An appreciation of the legal environment becomes more important with each passing year for anyone involved in corporate finance. A casual glance at the morning newspaper…
An appreciation of the legal environment becomes more important with each passing year for anyone involved in corporate finance. A casual glance at the morning newspaper will usually provide a quick reminder of just how much the two areas are interrelated. The current debate in the United States concerning health care legislation may well result in a package that has a tremendous impact on many companies and industries. Tax issues have been in the news recently as well. There have been a number of significant changes in tax regulations during the past decade, including the legislation just passed by the U. S. Congress in 1993. Smoking continues to generate considerable controversy, and one result has been courtroom battles between tobacco companies and local governments over antismoking ordinances. During the last year, the DuPont Corporation has been defending itself in court over charges that one of its products caused substantial damage to farm crops. Guilty or not, the risk and expense from product liability is an enormous problem confronting almost all companies today. Texaco settled a lawsuit with Pennzoil in 1988 for $3 billion in damages stemming from a battle for the control of Getty Oil. Texaco won that battle, but suffered a very serious setback in the courtroom.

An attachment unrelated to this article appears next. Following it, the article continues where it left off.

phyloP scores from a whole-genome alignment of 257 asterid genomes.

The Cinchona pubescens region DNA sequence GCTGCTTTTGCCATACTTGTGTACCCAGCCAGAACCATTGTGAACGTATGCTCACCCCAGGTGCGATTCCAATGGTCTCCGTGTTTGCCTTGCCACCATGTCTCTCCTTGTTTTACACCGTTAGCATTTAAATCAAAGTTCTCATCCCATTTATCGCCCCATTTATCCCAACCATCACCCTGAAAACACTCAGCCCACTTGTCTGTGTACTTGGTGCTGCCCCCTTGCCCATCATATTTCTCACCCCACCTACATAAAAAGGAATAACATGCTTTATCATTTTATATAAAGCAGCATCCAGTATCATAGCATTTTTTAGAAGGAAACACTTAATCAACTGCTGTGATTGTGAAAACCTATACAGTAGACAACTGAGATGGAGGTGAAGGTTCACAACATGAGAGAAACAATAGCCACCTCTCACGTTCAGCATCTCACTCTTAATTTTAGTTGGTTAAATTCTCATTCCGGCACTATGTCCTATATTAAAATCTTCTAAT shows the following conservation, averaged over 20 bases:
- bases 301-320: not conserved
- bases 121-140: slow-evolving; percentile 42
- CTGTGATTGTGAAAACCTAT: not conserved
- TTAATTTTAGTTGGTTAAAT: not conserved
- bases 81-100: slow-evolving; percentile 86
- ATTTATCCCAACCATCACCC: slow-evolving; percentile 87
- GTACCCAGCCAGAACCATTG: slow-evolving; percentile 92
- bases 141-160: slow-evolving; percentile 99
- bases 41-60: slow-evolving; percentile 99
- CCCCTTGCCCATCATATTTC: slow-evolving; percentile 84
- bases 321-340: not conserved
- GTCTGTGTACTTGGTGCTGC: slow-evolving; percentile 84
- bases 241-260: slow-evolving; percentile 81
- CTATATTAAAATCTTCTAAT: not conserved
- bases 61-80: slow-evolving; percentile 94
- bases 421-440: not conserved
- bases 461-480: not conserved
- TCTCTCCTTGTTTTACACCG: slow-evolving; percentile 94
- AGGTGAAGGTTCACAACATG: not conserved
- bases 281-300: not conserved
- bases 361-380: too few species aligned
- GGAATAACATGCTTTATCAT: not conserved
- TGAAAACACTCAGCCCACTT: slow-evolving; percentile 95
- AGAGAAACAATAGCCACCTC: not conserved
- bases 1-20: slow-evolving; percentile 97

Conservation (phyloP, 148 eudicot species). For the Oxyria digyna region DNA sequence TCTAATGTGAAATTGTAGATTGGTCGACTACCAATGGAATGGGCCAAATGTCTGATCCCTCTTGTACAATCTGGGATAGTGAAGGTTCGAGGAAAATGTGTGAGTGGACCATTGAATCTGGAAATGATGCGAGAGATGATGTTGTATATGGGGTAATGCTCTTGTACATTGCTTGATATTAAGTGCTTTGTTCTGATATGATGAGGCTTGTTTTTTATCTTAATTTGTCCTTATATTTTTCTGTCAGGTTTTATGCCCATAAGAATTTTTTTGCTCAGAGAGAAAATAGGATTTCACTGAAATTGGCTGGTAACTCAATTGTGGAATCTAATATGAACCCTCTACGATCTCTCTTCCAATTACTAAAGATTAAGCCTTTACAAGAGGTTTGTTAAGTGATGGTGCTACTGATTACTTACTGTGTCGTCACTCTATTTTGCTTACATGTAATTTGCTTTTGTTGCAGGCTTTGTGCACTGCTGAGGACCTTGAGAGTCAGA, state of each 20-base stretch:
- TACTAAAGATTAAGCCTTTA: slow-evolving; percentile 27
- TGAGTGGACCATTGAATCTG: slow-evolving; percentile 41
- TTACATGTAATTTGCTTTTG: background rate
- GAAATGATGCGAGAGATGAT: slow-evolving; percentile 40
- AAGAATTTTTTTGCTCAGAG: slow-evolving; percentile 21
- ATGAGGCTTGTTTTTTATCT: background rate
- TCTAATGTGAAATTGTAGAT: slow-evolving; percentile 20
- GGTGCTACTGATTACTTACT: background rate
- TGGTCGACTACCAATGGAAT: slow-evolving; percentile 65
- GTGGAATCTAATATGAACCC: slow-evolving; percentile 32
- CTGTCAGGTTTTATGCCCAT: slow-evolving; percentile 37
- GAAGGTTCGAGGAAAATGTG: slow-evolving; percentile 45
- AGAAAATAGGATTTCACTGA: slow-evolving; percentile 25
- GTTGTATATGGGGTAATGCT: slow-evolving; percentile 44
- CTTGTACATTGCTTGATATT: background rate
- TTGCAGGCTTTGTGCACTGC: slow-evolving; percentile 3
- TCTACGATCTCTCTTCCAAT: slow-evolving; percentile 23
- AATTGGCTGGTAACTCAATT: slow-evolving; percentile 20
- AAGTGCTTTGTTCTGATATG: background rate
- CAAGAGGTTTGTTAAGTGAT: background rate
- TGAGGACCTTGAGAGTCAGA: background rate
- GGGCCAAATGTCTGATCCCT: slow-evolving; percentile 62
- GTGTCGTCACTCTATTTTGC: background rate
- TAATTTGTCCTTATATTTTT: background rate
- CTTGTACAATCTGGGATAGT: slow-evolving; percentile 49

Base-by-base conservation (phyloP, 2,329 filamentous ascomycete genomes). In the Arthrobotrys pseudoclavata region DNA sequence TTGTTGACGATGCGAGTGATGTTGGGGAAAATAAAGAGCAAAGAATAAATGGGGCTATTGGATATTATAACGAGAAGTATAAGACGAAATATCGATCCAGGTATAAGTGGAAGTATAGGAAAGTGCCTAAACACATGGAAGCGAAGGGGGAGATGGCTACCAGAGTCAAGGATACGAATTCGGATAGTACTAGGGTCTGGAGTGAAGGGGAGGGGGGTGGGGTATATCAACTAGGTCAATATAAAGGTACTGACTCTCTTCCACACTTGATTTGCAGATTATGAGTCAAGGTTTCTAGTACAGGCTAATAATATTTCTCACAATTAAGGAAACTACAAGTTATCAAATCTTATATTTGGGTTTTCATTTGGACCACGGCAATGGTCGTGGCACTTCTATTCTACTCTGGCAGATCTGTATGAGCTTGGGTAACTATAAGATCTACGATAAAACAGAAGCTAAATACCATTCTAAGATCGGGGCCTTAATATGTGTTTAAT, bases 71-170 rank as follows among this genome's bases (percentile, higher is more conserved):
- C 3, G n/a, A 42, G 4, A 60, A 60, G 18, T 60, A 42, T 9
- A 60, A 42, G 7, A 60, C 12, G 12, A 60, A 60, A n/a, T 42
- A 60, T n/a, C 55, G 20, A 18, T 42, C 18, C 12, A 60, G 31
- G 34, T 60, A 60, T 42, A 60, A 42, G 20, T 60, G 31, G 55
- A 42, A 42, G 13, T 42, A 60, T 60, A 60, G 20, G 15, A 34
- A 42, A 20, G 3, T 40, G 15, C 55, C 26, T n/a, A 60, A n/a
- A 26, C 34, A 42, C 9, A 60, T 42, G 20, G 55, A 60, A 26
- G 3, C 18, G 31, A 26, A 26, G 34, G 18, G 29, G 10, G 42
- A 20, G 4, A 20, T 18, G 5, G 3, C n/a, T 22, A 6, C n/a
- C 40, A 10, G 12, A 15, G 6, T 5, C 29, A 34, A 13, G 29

We challenge the belief that people resist change while embracing the idea that change is necessary to lead. Cultivating leaders to orchestrate conflict with deliberate intention is a skill leaders can learn. Yet, skill alone is insufficient to lead. Using three models, Communicative Intelligence, Adaptive Leadership, and Adaptive Schools, we tell the story of how we developed leaders to think adaptively and communicate authentically to collaborate across diverse communities to bring their visions to fruition. This chapter describes the models and their integration from three perspectives illustrating how we focused the cultivation of leaders. First, the personal development of their dispositions related to communication, collaboration, and systems thinking. Second we worked on developing the skills to build relationships and think politically. And third, we focused on identifying and implementing systems to address the critical issues facing their schools.